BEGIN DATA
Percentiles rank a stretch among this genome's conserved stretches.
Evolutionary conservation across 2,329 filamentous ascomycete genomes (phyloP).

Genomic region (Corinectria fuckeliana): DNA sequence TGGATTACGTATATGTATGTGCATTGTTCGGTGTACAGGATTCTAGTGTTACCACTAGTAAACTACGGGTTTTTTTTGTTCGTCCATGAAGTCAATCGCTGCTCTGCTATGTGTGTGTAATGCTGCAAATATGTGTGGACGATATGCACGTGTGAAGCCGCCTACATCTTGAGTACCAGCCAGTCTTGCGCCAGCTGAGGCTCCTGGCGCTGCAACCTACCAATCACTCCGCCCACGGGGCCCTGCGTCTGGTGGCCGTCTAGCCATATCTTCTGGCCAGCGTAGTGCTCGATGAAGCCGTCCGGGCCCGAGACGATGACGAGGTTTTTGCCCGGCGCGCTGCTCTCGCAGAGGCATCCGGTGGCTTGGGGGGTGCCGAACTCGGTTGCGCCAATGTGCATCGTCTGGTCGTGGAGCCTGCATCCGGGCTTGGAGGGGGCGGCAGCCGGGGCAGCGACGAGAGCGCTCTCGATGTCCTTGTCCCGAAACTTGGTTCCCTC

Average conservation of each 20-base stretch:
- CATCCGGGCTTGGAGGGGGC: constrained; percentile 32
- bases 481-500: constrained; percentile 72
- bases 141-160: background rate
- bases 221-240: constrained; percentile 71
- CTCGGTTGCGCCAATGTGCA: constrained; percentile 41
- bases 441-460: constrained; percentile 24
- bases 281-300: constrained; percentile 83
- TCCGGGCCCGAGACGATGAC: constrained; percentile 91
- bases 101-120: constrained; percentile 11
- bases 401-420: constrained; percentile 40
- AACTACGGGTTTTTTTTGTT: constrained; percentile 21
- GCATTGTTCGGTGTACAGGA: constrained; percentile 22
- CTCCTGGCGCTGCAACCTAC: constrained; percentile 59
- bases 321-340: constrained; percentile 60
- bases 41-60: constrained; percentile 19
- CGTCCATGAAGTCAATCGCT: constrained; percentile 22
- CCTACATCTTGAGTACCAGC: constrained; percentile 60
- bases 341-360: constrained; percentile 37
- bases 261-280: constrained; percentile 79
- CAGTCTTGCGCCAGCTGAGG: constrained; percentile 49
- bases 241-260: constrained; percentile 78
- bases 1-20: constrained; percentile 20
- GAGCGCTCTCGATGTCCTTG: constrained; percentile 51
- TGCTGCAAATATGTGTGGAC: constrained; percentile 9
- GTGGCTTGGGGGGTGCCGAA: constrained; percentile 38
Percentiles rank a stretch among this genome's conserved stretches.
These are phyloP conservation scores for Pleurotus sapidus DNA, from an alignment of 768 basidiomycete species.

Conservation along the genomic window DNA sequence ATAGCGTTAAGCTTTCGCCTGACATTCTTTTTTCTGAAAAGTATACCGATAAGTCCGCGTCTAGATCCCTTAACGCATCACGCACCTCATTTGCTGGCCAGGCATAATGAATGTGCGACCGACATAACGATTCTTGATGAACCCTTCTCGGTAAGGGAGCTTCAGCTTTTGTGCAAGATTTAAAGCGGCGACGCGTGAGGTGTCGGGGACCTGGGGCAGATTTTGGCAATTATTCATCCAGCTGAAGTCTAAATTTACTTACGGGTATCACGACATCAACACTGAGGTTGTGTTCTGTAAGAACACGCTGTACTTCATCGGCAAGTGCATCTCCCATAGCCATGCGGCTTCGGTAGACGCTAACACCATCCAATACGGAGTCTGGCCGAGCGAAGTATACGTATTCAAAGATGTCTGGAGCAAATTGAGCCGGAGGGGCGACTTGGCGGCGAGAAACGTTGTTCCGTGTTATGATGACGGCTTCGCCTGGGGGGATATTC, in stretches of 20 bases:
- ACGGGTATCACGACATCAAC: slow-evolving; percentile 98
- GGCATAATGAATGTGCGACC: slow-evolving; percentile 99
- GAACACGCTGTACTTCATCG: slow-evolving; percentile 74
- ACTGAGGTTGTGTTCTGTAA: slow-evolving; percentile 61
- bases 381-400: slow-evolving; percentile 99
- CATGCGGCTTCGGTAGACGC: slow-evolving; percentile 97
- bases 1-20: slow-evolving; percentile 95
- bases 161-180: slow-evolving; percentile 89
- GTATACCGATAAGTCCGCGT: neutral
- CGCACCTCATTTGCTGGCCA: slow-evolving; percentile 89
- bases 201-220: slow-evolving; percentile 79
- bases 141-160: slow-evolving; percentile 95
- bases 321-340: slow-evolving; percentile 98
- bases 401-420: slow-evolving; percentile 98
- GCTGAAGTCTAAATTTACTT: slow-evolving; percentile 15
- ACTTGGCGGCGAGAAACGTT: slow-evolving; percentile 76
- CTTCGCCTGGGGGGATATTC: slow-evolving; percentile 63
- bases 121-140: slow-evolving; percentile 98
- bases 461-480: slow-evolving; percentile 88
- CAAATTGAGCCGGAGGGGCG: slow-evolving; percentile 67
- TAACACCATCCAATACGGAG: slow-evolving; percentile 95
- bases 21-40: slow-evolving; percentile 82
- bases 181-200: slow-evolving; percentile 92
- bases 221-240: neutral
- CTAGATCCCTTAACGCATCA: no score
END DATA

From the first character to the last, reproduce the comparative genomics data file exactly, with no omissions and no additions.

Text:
Percentiles rank a stretch among this genome's conserved stretches.
Evolutionary conservation across 2,329 filamentous ascomycete genomes (phyloP).

Genomic region (Corinectria fuckeliana): DNA sequence TGGATTACGTATATGTATGTGCATTGTTCGGTGTACAGGATTCTAGTGTTACCACTAGTAAACTACGGGTTTTTTTTGTTCGTCCATGAAGTCAATCGCTGCTCTGCTATGTGTGTGTAATGCTGCAAATATGTGTGGACGATATGCACGTGTGAAGCCGCCTACATCTTGAGTACCAGCCAGTCTTGCGCCAGCTGAGGCTCCTGGCGCTGCAACCTACCAATCACTCCGCCCACGGGGCCCTGCGTCTGGTGGCCGTCTAGCCATATCTTCTGGCCAGCGTAGTGCTCGATGAAGCCGTCCGGGCCCGAGACGATGACGAGGTTTTTGCCCGGCGCGCTGCTCTCGCAGAGGCATCCGGTGGCTTGGGGGGTGCCGAACTCGGTTGCGCCAATGTGCATCGTCTGGTCGTGGAGCCTGCATCCGGGCTTGGAGGGGGCGGCAGCCGGGGCAGCGACGAGAGCGCTCTCGATGTCCTTGTCCCGAAACTTGGTTCCCTC

Average conservation of each 20-base stretch:
- CATCCGGGCTTGGAGGGGGC: constrained; percentile 32
- bases 481-500: constrained; percentile 72
- bases 141-160: background rate
- bases 221-240: constrained; percentile 71
- CTCGGTTGCGCCAATGTGCA: constrained; percentile 41
- bases 441-460: constrained; percentile 24
- bases 281-300: constrained; percentile 83
- TCCGGGCCCGAGACGATGAC: constrained; percentile 91
- bases 101-120: constrained; percentile 11
- bases 401-420: constrained; percentile 40
- AACTACGGGTTTTTTTTGTT: constrained; percentile 21
- GCATTGTTCGGTGTACAGGA: constrained; percentile 22
- CTCCTGGCGCTGCAACCTAC: constrained; percentile 59
- bases 321-340: constrained; percentile 60
- bases 41-60: constrained; percentile 19
- CGTCCATGAAGTCAATCGCT: constrained; percentile 22
- CCTACATCTTGAGTACCAGC: constrained; percentile 60
- bases 341-360: constrained; percentile 37
- bases 261-280: constrained; percentile 79
- CAGTCTTGCGCCAGCTGAGG: constrained; percentile 49
- bases 241-260: constrained; percentile 78
- bases 1-20: constrained; percentile 20
- GAGCGCTCTCGATGTCCTTG: constrained; percentile 51
- TGCTGCAAATATGTGTGGAC: constrained; percentile 9
- GTGGCTTGGGGGGTGCCGAA: constrained; percentile 38
Percentiles rank a stretch among this genome's conserved stretches.
These are phyloP conservation scores for Pleurotus sapidus DNA, from an alignment of 768 basidiomycete species.

Conservation along the genomic window DNA sequence ATAGCGTTAAGCTTTCGCCTGACATTCTTTTTTCTGAAAAGTATACCGATAAGTCCGCGTCTAGATCCCTTAACGCATCACGCACCTCATTTGCTGGCCAGGCATAATGAATGTGCGACCGACATAACGATTCTTGATGAACCCTTCTCGGTAAGGGAGCTTCAGCTTTTGTGCAAGATTTAAAGCGGCGACGCGTGAGGTGTCGGGGACCTGGGGCAGATTTTGGCAATTATTCATCCAGCTGAAGTCTAAATTTACTTACGGGTATCACGACATCAACACTGAGGTTGTGTTCTGTAAGAACACGCTGTACTTCATCGGCAAGTGCATCTCCCATAGCCATGCGGCTTCGGTAGACGCTAACACCATCCAATACGGAGTCTGGCCGAGCGAAGTATACGTATTCAAAGATGTCTGGAGCAAATTGAGCCGGAGGGGCGACTTGGCGGCGAGAAACGTTGTTCCGTGTTATGATGACGGCTTCGCCTGGGGGGATATTC, in stretches of 20 bases:
- ACGGGTATCACGACATCAAC: slow-evolving; percentile 98
- GGCATAATGAATGTGCGACC: slow-evolving; percentile 99
- GAACACGCTGTACTTCATCG: slow-evolving; percentile 74
- ACTGAGGTTGTGTTCTGTAA: slow-evolving; percentile 61
- bases 381-400: slow-evolving; percentile 99
- CATGCGGCTTCGGTAGACGC: slow-evolving; percentile 97
- bases 1-20: slow-evolving; percentile 95
- bases 161-180: slow-evolving; percentile 89
- GTATACCGATAAGTCCGCGT: neutral
- CGCACCTCATTTGCTGGCCA: slow-evolving; percentile 89
- bases 201-220: slow-evolving; percentile 79
- bases 141-160: slow-evolving; percentile 95
- bases 321-340: slow-evolving; percentile 98
- bases 401-420: slow-evolving; percentile 98
- GCTGAAGTCTAAATTTACTT: slow-evolving; percentile 15
- ACTTGGCGGCGAGAAACGTT: slow-evolving; percentile 76
- CTTCGCCTGGGGGGATATTC: slow-evolving; percentile 63
- bases 121-140: slow-evolving; percentile 98
- bases 461-480: slow-evolving; percentile 88
- CAAATTGAGCCGGAGGGGCG: slow-evolving; percentile 67
- TAACACCATCCAATACGGAG: slow-evolving; percentile 95
- bases 21-40: slow-evolving; percentile 82
- bases 181-200: slow-evolving; percentile 92
- bases 221-240: neutral
- CTAGATCCCTTAACGCATCA: no score